Coubertin Quote for Dec, 25
Like ancient athletics, modern athletics is a religion, a belief, a passionate movement of the spirit that can range from ‘games to heroism.’Share
Baron Pierre de Coubertin was fond of framing the Olympic Games and modern athletics as a movement with all the trappings of a new religion—with stadia serving as sanctuary and spectators gathered like a congregation. The analogy can easily be extended through the rituals and symbols of the Games. Olympism is, of course, a philosophy of life better categorized as humanism than theology, a modern expression of Hellenism that seeks to produce happiness and balance in this life through the development of the whole human being, physically, intellectually, emotionally. In Paris in March of 1929, in a long lecture on Olympia, the Baron once again described the parallels between modern athletics and religion. He was using the argument then to address those critics who continued to dismiss the Olympic Movement as frivolous games of little value, asserting that the elite athletes at the Games formed a coterie of idealists that was good for society.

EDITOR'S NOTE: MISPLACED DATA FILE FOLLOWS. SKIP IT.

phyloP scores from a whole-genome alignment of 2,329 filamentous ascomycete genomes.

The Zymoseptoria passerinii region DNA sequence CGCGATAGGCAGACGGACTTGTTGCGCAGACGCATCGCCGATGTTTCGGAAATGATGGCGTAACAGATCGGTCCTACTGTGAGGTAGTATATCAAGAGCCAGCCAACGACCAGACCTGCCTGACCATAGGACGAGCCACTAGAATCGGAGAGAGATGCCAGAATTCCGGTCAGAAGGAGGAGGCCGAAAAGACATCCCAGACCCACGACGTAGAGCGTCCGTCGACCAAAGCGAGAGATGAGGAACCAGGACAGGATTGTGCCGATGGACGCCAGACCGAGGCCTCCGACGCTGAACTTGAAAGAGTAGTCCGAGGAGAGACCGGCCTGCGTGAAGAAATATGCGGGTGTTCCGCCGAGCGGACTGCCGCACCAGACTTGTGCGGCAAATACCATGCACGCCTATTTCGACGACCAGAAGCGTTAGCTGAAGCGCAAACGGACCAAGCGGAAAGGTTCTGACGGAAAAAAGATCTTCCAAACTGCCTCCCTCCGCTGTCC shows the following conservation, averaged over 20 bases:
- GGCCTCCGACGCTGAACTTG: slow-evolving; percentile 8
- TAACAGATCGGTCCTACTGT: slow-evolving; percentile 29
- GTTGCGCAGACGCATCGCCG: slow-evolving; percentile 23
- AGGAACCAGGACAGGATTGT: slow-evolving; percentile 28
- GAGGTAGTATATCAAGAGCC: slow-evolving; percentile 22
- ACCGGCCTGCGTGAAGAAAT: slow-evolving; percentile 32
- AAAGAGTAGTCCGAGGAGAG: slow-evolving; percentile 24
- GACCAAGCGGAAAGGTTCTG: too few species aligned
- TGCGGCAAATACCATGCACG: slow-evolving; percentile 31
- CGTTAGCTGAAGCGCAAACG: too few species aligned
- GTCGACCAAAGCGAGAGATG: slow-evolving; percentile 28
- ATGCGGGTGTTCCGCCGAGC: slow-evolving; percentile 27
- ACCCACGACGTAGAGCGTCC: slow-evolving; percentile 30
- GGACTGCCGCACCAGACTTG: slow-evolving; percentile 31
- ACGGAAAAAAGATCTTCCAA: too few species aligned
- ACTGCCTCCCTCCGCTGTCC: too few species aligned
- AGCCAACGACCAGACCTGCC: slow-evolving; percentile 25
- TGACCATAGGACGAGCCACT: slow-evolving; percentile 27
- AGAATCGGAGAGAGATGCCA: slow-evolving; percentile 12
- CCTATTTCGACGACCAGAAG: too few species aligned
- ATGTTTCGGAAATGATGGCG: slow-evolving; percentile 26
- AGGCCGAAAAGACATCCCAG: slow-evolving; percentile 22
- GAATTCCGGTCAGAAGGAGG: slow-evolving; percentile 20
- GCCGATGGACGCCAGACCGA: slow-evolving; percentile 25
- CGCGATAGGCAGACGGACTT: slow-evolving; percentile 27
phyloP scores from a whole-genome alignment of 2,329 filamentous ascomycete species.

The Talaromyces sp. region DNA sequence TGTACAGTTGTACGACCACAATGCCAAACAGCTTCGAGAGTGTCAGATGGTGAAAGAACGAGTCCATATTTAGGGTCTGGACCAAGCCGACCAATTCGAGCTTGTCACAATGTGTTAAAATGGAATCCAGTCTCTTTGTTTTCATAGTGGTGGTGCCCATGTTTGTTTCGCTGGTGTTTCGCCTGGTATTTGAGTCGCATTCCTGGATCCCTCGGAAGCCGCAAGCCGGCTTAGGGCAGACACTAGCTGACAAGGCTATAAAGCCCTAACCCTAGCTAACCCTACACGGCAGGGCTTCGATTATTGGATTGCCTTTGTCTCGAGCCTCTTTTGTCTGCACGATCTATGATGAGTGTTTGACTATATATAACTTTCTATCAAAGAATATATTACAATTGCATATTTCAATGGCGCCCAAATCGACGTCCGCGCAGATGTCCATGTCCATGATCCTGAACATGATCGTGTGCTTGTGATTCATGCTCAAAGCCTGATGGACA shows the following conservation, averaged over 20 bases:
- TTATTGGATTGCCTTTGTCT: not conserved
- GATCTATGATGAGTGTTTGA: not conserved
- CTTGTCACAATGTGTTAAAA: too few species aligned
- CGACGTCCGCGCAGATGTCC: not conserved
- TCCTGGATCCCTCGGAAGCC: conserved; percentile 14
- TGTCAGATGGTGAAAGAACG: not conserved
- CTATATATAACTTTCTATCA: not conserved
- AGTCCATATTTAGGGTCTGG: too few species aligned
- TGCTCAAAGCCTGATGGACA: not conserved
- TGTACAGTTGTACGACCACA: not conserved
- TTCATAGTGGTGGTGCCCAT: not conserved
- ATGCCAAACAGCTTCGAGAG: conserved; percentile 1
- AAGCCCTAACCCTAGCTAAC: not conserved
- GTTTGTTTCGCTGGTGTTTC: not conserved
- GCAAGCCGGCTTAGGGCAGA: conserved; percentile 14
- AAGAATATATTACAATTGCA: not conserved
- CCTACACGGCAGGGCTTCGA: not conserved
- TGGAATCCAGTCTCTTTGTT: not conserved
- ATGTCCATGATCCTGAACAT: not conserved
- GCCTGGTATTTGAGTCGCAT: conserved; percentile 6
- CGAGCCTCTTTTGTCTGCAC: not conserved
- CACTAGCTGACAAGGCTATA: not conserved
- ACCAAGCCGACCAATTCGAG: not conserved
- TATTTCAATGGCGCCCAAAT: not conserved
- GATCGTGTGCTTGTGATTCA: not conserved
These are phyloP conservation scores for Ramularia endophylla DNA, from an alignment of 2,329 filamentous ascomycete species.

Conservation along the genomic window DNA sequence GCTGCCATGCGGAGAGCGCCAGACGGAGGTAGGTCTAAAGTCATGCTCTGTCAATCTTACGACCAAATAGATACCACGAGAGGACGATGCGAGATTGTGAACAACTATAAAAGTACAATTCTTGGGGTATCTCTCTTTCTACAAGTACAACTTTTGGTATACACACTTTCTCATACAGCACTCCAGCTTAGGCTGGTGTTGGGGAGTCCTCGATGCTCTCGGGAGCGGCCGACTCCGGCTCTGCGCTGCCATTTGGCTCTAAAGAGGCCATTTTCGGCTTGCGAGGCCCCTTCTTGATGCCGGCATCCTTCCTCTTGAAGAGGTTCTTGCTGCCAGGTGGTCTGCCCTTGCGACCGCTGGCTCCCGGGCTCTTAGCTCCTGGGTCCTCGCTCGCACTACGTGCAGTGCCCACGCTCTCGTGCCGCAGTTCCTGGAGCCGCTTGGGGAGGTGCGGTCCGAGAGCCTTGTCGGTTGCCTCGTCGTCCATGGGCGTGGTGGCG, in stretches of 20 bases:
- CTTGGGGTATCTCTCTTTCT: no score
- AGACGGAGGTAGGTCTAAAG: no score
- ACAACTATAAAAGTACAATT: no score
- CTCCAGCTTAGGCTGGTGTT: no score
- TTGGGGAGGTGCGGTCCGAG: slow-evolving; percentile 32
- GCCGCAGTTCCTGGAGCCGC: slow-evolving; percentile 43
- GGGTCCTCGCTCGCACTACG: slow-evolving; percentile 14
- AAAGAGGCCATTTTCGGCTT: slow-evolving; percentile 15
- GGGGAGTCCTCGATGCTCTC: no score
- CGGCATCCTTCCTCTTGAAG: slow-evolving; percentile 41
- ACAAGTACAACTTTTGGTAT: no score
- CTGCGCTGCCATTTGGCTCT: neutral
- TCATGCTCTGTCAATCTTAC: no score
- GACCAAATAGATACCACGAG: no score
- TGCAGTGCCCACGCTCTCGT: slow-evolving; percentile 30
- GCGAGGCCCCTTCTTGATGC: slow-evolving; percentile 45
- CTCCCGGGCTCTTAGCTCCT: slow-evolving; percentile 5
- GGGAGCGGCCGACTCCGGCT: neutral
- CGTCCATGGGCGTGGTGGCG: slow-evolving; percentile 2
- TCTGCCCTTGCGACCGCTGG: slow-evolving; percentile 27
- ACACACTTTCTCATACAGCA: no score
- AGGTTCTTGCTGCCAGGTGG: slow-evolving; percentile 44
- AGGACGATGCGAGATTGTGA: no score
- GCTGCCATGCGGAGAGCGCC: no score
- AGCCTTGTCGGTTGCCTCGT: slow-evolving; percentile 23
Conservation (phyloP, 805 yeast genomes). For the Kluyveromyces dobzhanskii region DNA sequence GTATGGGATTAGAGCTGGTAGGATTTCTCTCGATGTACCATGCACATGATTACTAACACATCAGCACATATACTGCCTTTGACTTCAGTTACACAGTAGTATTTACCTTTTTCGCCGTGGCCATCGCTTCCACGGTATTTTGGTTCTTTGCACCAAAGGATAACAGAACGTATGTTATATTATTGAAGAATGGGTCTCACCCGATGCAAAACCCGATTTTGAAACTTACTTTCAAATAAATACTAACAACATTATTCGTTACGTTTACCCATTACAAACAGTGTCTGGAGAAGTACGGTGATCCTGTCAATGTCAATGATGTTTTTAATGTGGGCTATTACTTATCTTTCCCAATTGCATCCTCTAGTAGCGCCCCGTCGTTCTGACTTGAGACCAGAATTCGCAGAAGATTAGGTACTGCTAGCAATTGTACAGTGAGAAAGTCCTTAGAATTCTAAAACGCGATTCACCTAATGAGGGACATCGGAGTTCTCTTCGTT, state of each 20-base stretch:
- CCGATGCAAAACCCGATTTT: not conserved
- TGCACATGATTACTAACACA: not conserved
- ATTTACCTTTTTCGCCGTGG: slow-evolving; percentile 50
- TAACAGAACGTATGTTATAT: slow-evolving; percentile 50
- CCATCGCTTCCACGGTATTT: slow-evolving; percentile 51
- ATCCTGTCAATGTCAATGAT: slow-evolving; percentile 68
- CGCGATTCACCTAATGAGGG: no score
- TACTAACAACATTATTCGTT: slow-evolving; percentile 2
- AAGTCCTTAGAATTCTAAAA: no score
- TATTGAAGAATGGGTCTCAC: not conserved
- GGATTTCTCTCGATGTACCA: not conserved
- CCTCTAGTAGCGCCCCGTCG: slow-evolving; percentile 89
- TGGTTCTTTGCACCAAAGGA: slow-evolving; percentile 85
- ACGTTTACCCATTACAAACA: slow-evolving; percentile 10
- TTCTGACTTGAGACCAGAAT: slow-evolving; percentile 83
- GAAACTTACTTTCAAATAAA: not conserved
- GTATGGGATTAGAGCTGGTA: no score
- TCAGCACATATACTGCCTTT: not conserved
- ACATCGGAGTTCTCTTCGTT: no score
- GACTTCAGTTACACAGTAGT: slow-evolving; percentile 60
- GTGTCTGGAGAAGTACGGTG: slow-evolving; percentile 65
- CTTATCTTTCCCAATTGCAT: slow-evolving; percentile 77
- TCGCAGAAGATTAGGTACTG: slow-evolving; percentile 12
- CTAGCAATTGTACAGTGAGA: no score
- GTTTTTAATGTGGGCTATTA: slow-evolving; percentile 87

“Like ancient athletics, modern athletics is a religion, a belief, a passionate movement of the spirit that can range from ‘games to heroism.’ Picture this basic principle, and you will come to see the athletes whose excesses you criticize and censure today as an elite who radiate energy, people who are far more idealistic (and, therefore, necessary for the public) than those who claim to stick to simple physical education to guarantee the future.”